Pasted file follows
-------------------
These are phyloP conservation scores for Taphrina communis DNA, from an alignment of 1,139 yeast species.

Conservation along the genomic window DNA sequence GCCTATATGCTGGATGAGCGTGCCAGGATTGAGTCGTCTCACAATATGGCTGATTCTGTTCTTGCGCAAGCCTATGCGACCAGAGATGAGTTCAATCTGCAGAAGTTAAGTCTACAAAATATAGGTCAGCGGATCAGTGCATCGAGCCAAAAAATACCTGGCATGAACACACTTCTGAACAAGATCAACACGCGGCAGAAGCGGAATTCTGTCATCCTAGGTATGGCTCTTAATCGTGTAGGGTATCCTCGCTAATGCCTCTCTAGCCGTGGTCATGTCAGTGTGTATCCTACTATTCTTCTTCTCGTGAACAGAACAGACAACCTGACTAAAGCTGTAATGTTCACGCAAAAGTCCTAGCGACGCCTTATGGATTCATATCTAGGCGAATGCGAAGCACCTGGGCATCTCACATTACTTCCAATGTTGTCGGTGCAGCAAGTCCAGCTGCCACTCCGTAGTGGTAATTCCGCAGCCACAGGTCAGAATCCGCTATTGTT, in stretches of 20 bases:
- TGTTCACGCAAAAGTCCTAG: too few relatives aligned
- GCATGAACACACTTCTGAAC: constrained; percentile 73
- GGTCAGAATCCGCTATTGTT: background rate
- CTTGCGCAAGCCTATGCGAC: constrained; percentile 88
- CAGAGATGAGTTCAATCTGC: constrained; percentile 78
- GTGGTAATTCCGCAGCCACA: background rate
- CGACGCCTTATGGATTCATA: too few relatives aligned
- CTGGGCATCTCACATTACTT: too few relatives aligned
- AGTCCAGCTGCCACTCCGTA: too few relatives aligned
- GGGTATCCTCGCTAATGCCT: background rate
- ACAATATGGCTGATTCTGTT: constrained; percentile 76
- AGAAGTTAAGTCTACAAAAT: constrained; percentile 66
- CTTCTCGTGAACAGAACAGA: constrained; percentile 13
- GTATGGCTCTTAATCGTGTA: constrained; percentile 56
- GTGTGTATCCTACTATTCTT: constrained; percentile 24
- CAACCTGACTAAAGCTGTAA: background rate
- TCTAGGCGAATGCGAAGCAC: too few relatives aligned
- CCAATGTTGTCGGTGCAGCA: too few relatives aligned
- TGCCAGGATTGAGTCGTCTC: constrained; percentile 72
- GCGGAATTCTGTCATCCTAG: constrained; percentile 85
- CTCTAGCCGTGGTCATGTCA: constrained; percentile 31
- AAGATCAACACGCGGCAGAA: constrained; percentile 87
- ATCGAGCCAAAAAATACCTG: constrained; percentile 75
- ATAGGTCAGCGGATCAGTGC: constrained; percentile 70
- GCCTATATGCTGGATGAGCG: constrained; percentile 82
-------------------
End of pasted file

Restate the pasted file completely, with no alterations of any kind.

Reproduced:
These are phyloP conservation scores for Taphrina communis DNA, from an alignment of 1,139 yeast species.

Conservation along the genomic window DNA sequence GCCTATATGCTGGATGAGCGTGCCAGGATTGAGTCGTCTCACAATATGGCTGATTCTGTTCTTGCGCAAGCCTATGCGACCAGAGATGAGTTCAATCTGCAGAAGTTAAGTCTACAAAATATAGGTCAGCGGATCAGTGCATCGAGCCAAAAAATACCTGGCATGAACACACTTCTGAACAAGATCAACACGCGGCAGAAGCGGAATTCTGTCATCCTAGGTATGGCTCTTAATCGTGTAGGGTATCCTCGCTAATGCCTCTCTAGCCGTGGTCATGTCAGTGTGTATCCTACTATTCTTCTTCTCGTGAACAGAACAGACAACCTGACTAAAGCTGTAATGTTCACGCAAAAGTCCTAGCGACGCCTTATGGATTCATATCTAGGCGAATGCGAAGCACCTGGGCATCTCACATTACTTCCAATGTTGTCGGTGCAGCAAGTCCAGCTGCCACTCCGTAGTGGTAATTCCGCAGCCACAGGTCAGAATCCGCTATTGTT, in stretches of 20 bases:
- TGTTCACGCAAAAGTCCTAG: too few relatives aligned
- GCATGAACACACTTCTGAAC: constrained; percentile 73
- GGTCAGAATCCGCTATTGTT: background rate
- CTTGCGCAAGCCTATGCGAC: constrained; percentile 88
- CAGAGATGAGTTCAATCTGC: constrained; percentile 78
- GTGGTAATTCCGCAGCCACA: background rate
- CGACGCCTTATGGATTCATA: too few relatives aligned
- CTGGGCATCTCACATTACTT: too few relatives aligned
- AGTCCAGCTGCCACTCCGTA: too few relatives aligned
- GGGTATCCTCGCTAATGCCT: background rate
- ACAATATGGCTGATTCTGTT: constrained; percentile 76
- AGAAGTTAAGTCTACAAAAT: constrained; percentile 66
- CTTCTCGTGAACAGAACAGA: constrained; percentile 13
- GTATGGCTCTTAATCGTGTA: constrained; percentile 56
- GTGTGTATCCTACTATTCTT: constrained; percentile 24
- CAACCTGACTAAAGCTGTAA: background rate
- TCTAGGCGAATGCGAAGCAC: too few relatives aligned
- CCAATGTTGTCGGTGCAGCA: too few relatives aligned
- TGCCAGGATTGAGTCGTCTC: constrained; percentile 72
- GCGGAATTCTGTCATCCTAG: constrained; percentile 85
- CTCTAGCCGTGGTCATGTCA: constrained; percentile 31
- AAGATCAACACGCGGCAGAA: constrained; percentile 87
- ATCGAGCCAAAAAATACCTG: constrained; percentile 75
- ATAGGTCAGCGGATCAGTGC: constrained; percentile 70
- GCCTATATGCTGGATGAGCG: constrained; percentile 82